A Matter of Taste

By Cassie Martin
BU News Service

The author's first attempt at cooking a fish whole. Buying fish whole is one way consumers can ensure they get what they pay for. Photo courtesy of Cassie Martin.
The author’s first attempt at cooking a fish whole. Buying fish whole is one way consumers can ensure they get what they pay for. Photo courtesy of Cassie Martin.

In the back of Super 88, the Asian market near my apartment, lay rows of wide-eyed fish packed in ice. I pass up the colossal catfish and choose the small, unassuming, and shiny silver pomfret for my first experience eating a fish whole. A friend and I stuff it with fresh ginger and shitake mushrooms then steam it on the stove top. It takes less than 10 minutes to cook and is more flavorful than any fish fillet I ever eaten.

I grew up cooking and eating typical Midwestern seafood—pre-packaged blocks of frozen flesh. If it weren’t for the label I’d call it mystery meat, but labels aren’t always trustworthy.

Consumers are deceived on a regular basis, according to a study released in February by the ocean conservation group Oceana. Oceana tested the DNA of an unprecedented 1,215 seafood samples taken from grocery stores and restaurants in 21 states between 2010 and 2012. The researchers found that one in three were mislabeled. The fish species most commonly misrepresented were tuna, salmon, red snapper, cod, and halibut.

Many people were outraged by the findings, and rightfully so. Consumers are paying for top- shelf fish and getting a bottom-shelf fraud instead. Escolar, an oily fish native to tropical and temperate waters, is a common tuna impostor banned in Japan but not in the U.S., according to the Massachusetts Bureau of Environmental Health. Cheaper and more abundant, the species contains toxic oil that causes gastrointestinal illness when just a few ounces of oil are ingested—which is easy to do during one meal. Other fish high in mercury often masquerade as snapper and halibut. In high enough doses, mercury can cause problems with fertility, blood pressure regulation, memory, vision, and sensation in the extremities among other things.

Diversifying America’s seafood diet is one way to avoid health hazards and combat fraud. With 1,700 species to choose from, knowingly choosing smaller sustainable species like clams, anchovies, and sardines over trendy over-fished species can help maintain biodiversity of the world’s most popular food source. Smaller species are cheaper, more abundant, reproduce faster, and accumulate fewer toxins than their larger counterparts. And since they aren’t as high-profile as other species, the chances of buying a fake are slim.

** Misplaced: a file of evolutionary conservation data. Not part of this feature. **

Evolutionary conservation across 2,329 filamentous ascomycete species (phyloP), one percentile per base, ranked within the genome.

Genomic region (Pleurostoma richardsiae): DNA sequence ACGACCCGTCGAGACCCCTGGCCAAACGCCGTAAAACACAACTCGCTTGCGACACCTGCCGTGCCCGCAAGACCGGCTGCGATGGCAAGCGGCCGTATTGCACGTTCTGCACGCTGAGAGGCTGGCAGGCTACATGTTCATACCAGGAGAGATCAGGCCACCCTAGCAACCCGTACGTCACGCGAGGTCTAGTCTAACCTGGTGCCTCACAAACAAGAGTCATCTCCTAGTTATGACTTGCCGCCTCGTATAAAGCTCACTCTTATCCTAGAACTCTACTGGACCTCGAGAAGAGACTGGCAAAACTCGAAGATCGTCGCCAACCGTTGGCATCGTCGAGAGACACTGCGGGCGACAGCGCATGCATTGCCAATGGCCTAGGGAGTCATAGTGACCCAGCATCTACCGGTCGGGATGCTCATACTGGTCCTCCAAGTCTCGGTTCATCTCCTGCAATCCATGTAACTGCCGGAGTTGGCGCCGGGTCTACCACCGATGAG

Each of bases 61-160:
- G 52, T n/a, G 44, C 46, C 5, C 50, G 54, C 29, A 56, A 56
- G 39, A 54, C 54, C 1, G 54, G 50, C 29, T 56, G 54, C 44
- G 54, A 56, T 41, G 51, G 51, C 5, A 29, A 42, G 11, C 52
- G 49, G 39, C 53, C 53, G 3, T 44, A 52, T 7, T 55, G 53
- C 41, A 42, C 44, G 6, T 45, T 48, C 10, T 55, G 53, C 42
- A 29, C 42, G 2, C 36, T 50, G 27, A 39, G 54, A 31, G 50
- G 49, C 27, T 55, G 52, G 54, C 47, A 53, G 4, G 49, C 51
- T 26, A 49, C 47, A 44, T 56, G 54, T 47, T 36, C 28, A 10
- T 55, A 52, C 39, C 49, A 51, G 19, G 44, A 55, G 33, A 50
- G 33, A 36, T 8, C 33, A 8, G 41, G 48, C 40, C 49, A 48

Another way to avoid eating imposter fish is to buy it whole instead of opting for packaged fillets—at least you get what you see. But convenience, cooking skills, and a fear of the unfamiliar often dictate consumer choices.

In 2011, Americans consumed a whopping 4.7 billion pounds of seafood—most of it processed and representative of only a handful of species—making us second only to China. Some mislabeling is unintentional, but it is often a deliberate attempt to avoid tariffs and pad the bottom line. Illegal and unregulated fishing costs the industry $23 billion annually in lost revenue.  Unfortunately, the complexity of the current system makes it almost impossible to pinpoint where fraud occurs.

“The first thing we hear is ‘well, if FedEx can track a package why can’t we?’” said Steve Wilson, chief quality officer of NOAA’s UCSD Seafood Inspection Program. “The packages FedEx deliver start out as a whole package and end as a whole package, but with fish it’s more complicated. A pallet of fish will get cut up into 800 pieces and sent to at least 100 different locations.” Tracing each piece as it’s transferred from the fishermen to the numerous middlemen during processing and finally to the consumer is prohibitively expensive.

In March, U.S. Representative Edward Markey (D-Mass) re-introduced legislation that would require a fish to be traced from boat to plate and impose hefty fines on violators. According to the U.S. Government Accountability Office, 91 percent of the seafood consumed in the U.S. is imported from countries such as China, Thailand, and Ecuador among other places; most U.S. inspection programs are voluntary. Only two percent of imports are inspected, and only .001 percent is inspected for fraud. And while tracking may help combat fraud in the future, it will only be effective with international cooperation.

Ultimately, combating fish fraud is in the hands of the consumer. Since labels are unreliable, making informed, sustainable choices by purchasing less-popular, whole fish protects both wallets and health. If the average American can overcome his or her distaste for scales, bones, and staring eyes—which shouldn’t be difficult since lobsters are so popular—they’ll also discover fish on the bone tastes better than a processed fillet.